Junípero Serra is not the monster that its critics represent

To the editor: Father Junípero Serra, whose statue in the US Capitol is in need of replacement, according to the editorial staff of the Times, should be evaluated in its historical context.

Serra deliberately founded agricultural and religious missions that offered the Californian tribes an alternative to genocide in the 18th century. Had he not done so, the Spanish military would have determined their fate.

Early in his California experience, Serra witnessed the brutal killing of Indians in San Diego by the military. He later defended his mission cohort in Monterey against the illiberal and biased decisions of the Spanish lay rulers.

It can be argued that Spanish colonization robbed the first people of their land and culture. But after the Americans took over California, bounties were placed on the heads of the first humans, which in some cases were hunted to extinction.

It can also be argued that Serra preserved tribal life and communities wherever the missions he founded created agricultural settlements. Just imagine what would have happened if only the Spanish soldiers were in command.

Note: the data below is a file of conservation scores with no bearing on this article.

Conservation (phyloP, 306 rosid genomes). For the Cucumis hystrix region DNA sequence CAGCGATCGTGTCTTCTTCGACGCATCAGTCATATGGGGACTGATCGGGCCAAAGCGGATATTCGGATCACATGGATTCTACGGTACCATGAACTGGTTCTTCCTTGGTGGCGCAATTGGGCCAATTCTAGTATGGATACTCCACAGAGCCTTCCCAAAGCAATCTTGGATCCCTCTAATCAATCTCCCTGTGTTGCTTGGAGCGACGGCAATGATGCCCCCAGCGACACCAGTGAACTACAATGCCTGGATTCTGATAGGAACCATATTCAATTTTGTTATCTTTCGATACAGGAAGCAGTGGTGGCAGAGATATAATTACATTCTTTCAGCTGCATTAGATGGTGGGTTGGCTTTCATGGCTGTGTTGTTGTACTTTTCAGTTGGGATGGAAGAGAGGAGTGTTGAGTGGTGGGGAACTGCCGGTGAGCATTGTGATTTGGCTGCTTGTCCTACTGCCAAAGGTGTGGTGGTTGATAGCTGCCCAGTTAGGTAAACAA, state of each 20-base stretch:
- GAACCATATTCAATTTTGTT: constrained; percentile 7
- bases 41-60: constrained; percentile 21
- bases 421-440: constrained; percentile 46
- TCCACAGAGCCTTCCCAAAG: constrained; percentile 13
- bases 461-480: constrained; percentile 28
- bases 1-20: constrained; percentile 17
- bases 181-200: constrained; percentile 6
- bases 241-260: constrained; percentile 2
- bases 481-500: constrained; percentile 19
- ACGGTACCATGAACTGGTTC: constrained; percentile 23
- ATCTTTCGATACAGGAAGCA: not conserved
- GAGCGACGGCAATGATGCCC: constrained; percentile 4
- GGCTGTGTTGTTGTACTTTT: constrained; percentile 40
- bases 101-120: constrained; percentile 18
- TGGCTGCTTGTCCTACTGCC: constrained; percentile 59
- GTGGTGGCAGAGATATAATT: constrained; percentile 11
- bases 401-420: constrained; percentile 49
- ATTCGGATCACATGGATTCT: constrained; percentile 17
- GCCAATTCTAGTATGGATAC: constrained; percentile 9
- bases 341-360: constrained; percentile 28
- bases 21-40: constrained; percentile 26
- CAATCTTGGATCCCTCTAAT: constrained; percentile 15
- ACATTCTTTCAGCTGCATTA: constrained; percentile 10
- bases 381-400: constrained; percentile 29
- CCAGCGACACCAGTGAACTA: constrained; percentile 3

Jean E. Rosenfeld, Honolulu

The author is a historian of religion.


To the editor: In your editorial calling for a new California statue in the US Capitol, you state that Ronald Reagan was “the only US President from California who has not resigned from grace.”

What about Herbert Hoover? Like Reagan, he was born in the Midwest but was elected while officially living in California. He did not step back.

The man who actually fell from grace, Richard Nixon, was no longer Californian at the time of his election as president. After he was defeated for the California governorship in 1962, he left the state and moved to New York.

Nixon was a New Yorker when he won the presidency in 1968. Let’s leave him in New York.

Steven Formaker, Los Angeles

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